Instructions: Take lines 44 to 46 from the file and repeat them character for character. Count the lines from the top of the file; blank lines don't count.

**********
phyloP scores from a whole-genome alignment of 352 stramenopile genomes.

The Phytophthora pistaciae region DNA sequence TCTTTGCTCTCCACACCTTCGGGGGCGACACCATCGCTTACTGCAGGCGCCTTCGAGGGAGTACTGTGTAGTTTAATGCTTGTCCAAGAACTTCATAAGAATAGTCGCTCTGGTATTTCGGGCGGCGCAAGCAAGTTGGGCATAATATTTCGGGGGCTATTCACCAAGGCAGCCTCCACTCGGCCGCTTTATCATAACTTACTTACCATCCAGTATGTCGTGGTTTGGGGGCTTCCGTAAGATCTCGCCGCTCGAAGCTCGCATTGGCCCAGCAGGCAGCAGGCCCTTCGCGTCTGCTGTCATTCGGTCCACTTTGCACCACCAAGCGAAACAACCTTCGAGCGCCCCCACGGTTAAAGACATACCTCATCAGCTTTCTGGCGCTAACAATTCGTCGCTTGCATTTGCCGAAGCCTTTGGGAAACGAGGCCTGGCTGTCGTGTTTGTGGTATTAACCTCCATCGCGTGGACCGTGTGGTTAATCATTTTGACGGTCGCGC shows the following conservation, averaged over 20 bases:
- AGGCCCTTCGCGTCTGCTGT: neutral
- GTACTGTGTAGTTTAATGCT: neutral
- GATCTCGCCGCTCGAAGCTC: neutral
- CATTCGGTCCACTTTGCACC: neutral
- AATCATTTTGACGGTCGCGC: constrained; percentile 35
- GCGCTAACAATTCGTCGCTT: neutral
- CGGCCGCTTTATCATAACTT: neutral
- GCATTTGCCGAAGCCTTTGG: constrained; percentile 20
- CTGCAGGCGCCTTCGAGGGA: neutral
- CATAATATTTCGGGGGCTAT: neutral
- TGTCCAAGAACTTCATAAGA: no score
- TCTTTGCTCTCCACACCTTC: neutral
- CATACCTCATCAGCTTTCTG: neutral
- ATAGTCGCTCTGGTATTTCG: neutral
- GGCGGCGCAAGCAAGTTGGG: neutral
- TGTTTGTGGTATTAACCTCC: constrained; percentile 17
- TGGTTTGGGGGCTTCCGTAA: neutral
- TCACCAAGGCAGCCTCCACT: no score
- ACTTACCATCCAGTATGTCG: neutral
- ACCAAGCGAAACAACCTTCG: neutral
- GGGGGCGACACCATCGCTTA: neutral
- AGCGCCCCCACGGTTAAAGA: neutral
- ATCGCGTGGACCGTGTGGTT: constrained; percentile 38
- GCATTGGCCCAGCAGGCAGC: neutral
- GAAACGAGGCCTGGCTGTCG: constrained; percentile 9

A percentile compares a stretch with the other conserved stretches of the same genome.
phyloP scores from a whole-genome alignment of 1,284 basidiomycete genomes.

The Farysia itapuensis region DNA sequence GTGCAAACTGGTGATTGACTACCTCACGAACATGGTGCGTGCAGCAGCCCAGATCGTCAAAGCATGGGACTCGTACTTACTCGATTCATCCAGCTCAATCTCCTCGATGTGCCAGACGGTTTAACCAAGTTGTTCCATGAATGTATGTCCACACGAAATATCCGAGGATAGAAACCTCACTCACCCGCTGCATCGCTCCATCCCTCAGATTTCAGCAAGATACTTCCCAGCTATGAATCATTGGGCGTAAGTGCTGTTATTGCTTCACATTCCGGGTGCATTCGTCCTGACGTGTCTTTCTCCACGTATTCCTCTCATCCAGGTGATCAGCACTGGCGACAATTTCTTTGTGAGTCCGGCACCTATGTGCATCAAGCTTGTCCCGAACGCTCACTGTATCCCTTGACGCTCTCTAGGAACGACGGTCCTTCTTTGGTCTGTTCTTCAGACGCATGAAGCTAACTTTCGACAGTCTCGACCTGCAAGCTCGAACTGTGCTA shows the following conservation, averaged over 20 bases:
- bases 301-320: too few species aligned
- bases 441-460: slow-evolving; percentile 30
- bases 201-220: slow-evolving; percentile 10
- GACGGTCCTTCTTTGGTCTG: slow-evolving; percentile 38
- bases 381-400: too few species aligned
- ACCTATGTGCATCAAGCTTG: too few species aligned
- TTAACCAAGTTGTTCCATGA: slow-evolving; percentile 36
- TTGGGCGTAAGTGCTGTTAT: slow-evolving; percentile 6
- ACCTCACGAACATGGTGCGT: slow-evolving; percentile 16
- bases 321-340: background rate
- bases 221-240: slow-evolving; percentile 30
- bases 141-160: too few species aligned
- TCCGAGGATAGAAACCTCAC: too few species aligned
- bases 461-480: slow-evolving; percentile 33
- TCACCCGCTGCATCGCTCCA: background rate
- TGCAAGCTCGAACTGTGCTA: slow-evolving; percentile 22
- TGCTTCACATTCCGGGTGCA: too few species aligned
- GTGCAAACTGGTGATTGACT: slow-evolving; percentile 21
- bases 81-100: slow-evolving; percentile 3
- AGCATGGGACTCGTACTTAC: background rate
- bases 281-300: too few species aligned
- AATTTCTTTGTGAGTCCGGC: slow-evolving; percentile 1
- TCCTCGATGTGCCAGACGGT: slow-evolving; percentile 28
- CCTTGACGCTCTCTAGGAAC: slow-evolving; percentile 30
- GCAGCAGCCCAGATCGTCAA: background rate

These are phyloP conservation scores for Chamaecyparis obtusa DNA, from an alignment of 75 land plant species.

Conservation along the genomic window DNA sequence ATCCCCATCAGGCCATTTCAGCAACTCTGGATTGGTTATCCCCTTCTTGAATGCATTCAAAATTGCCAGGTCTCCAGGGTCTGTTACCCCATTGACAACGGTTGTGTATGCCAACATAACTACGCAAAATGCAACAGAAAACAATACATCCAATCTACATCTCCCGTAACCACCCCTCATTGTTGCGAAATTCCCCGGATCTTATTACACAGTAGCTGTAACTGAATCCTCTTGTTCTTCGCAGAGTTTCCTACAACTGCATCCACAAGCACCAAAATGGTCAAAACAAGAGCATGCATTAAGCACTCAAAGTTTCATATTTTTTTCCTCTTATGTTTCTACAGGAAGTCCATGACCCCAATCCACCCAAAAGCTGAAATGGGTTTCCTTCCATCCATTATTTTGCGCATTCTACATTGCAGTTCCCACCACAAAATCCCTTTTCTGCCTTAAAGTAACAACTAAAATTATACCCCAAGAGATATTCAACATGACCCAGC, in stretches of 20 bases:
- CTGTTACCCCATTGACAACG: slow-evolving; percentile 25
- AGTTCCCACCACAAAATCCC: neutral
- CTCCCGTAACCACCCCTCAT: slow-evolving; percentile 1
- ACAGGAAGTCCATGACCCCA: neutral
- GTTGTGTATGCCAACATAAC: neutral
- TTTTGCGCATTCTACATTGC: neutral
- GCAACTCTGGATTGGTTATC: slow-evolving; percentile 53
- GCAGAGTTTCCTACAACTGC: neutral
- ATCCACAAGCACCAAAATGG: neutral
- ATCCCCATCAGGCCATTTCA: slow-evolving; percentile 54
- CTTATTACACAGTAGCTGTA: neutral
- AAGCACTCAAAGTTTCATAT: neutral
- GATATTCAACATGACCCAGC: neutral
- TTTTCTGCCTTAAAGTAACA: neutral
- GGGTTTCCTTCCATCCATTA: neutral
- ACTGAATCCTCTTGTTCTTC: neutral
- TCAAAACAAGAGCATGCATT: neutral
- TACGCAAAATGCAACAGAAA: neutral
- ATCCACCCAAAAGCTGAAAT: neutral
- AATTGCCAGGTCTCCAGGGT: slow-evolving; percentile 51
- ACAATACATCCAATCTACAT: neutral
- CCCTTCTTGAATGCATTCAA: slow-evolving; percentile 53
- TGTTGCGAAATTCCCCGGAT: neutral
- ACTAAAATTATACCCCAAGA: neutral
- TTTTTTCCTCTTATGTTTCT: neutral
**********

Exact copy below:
- bases 461-480: slow-evolving; percentile 33
- TCACCCGCTGCATCGCTCCA: background rate
- TGCAAGCTCGAACTGTGCTA: slow-evolving; percentile 22